Decoupling for electricity and gas utilities: frequently asked questions
|Title||Decoupling for electricity and gas utilities: frequently asked questions|
|Year of Publication||2007|
|Authors||National Association of Regulatory Utility Commissioners|
|Publisher||Grants and Research Department|
State Public Utility Commissions around the country are expressing increasing interest in energy efficiency as an energy resource. However, traditional regulation may lead to unintended disincentives for the utility promotion of end-use efficiency because revenues are directly tied to the throughput of electricity and gas sold. To counter this “throughput disincentive,” a number of States are considering alternative approaches intended to align their utilities’ financial interests with the delivery of cost-effective energy efficiency programs. “Decoupling” is a term more are hearing as a mechanism that may remove throughput disincentives for utilities to promote energy efficiency without adversely affecting their revenues.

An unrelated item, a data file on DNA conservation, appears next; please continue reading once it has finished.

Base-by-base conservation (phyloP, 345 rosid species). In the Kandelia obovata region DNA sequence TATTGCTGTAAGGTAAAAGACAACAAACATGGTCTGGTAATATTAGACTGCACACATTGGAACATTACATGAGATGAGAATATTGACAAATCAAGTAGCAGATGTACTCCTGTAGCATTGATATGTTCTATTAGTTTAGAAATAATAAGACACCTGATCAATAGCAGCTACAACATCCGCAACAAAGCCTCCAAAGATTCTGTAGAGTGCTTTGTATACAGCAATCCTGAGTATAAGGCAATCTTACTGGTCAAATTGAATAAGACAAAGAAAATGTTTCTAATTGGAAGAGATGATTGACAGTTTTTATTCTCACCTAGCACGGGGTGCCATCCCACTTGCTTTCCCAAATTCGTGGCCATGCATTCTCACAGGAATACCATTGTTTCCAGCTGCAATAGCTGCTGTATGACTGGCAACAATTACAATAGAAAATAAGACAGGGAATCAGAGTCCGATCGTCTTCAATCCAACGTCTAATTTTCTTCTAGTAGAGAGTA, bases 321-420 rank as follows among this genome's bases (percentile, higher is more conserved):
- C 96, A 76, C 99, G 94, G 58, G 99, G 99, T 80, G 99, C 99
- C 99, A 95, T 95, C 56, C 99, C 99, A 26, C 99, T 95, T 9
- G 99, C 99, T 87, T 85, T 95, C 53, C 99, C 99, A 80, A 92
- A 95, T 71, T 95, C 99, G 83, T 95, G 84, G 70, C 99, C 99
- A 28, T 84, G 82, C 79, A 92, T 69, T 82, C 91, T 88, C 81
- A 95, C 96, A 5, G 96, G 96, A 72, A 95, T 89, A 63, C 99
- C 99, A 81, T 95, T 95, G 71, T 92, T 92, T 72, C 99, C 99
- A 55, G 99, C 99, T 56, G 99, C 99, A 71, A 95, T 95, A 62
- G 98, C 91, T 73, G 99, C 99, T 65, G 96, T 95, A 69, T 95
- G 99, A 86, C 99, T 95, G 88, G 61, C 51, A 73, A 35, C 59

In its July 14, 2004, resolution supporting efficiency for gas and electric utilities, the National Association of Regulatory Utility Commissioners (NARUC) resolved “to address regulatory incentives to address inefficient use of gas and electricity” (NARUC, 2004). In doing so, NARUC found that regulators are confronted with questions about what ratemaking mechanisms would be most effective in achieving commission objectives, satisfying the needs of utilities, and providing the greatest benefit to ratepayers. Decoupling represents a departure from common regulatory practice, and States that are considering decoupling should approach this with appropriate care. For States considering decoupling, this paper is intended to provide an introduction and answer some of the most frequently asked questions, and to help determine if and how decoupling might be used.